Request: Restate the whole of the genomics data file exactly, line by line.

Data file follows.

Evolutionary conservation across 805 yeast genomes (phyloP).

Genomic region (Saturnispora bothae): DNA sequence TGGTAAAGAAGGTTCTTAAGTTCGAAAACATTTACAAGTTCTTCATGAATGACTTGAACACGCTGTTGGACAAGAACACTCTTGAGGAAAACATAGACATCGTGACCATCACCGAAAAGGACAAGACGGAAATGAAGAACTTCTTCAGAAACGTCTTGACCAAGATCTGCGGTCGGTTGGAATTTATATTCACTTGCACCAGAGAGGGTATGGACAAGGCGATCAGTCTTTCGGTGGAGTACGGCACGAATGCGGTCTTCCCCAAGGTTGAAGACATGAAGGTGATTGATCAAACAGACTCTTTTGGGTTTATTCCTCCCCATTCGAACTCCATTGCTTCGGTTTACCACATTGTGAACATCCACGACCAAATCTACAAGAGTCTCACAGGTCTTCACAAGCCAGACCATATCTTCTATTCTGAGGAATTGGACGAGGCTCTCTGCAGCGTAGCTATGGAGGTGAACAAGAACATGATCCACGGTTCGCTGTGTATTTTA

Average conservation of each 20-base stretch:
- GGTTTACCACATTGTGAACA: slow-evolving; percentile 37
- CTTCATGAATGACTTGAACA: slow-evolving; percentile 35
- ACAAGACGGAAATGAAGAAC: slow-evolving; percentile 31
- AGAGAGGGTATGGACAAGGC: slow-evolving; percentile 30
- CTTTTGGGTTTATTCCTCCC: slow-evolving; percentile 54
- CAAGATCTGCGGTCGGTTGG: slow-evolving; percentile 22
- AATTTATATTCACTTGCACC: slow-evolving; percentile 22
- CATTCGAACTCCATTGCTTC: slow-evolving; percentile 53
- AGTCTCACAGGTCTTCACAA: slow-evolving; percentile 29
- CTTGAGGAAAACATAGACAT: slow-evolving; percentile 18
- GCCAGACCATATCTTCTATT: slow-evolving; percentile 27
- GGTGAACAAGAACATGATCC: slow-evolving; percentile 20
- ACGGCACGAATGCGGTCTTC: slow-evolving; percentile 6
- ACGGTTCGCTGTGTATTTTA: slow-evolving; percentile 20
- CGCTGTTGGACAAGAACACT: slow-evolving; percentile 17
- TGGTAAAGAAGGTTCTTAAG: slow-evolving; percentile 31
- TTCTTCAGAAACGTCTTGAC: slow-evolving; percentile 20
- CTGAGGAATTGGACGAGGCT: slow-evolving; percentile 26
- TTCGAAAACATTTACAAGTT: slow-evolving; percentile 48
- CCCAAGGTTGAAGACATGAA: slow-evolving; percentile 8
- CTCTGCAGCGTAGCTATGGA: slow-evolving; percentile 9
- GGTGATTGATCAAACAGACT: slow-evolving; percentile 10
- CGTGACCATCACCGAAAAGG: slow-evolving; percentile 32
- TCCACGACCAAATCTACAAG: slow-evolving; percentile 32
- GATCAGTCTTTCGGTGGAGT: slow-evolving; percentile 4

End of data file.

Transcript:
Evolutionary conservation across 805 yeast genomes (phyloP).

Genomic region (Saturnispora bothae): DNA sequence TGGTAAAGAAGGTTCTTAAGTTCGAAAACATTTACAAGTTCTTCATGAATGACTTGAACACGCTGTTGGACAAGAACACTCTTGAGGAAAACATAGACATCGTGACCATCACCGAAAAGGACAAGACGGAAATGAAGAACTTCTTCAGAAACGTCTTGACCAAGATCTGCGGTCGGTTGGAATTTATATTCACTTGCACCAGAGAGGGTATGGACAAGGCGATCAGTCTTTCGGTGGAGTACGGCACGAATGCGGTCTTCCCCAAGGTTGAAGACATGAAGGTGATTGATCAAACAGACTCTTTTGGGTTTATTCCTCCCCATTCGAACTCCATTGCTTCGGTTTACCACATTGTGAACATCCACGACCAAATCTACAAGAGTCTCACAGGTCTTCACAAGCCAGACCATATCTTCTATTCTGAGGAATTGGACGAGGCTCTCTGCAGCGTAGCTATGGAGGTGAACAAGAACATGATCCACGGTTCGCTGTGTATTTTA

Average conservation of each 20-base stretch:
- GGTTTACCACATTGTGAACA: slow-evolving; percentile 37
- CTTCATGAATGACTTGAACA: slow-evolving; percentile 35
- ACAAGACGGAAATGAAGAAC: slow-evolving; percentile 31
- AGAGAGGGTATGGACAAGGC: slow-evolving; percentile 30
- CTTTTGGGTTTATTCCTCCC: slow-evolving; percentile 54
- CAAGATCTGCGGTCGGTTGG: slow-evolving; percentile 22
- AATTTATATTCACTTGCACC: slow-evolving; percentile 22
- CATTCGAACTCCATTGCTTC: slow-evolving; percentile 53
- AGTCTCACAGGTCTTCACAA: slow-evolving; percentile 29
- CTTGAGGAAAACATAGACAT: slow-evolving; percentile 18
- GCCAGACCATATCTTCTATT: slow-evolving; percentile 27
- GGTGAACAAGAACATGATCC: slow-evolving; percentile 20
- ACGGCACGAATGCGGTCTTC: slow-evolving; percentile 6
- ACGGTTCGCTGTGTATTTTA: slow-evolving; percentile 20
- CGCTGTTGGACAAGAACACT: slow-evolving; percentile 17
- TGGTAAAGAAGGTTCTTAAG: slow-evolving; percentile 31
- TTCTTCAGAAACGTCTTGAC: slow-evolving; percentile 20
- CTGAGGAATTGGACGAGGCT: slow-evolving; percentile 26
- TTCGAAAACATTTACAAGTT: slow-evolving; percentile 48
- CCCAAGGTTGAAGACATGAA: slow-evolving; percentile 8
- CTCTGCAGCGTAGCTATGGA: slow-evolving; percentile 9
- GGTGATTGATCAAACAGACT: slow-evolving; percentile 10
- CGTGACCATCACCGAAAAGG: slow-evolving; percentile 32
- TCCACGACCAAATCTACAAG: slow-evolving; percentile 32
- GATCAGTCTTTCGGTGGAGT: slow-evolving; percentile 4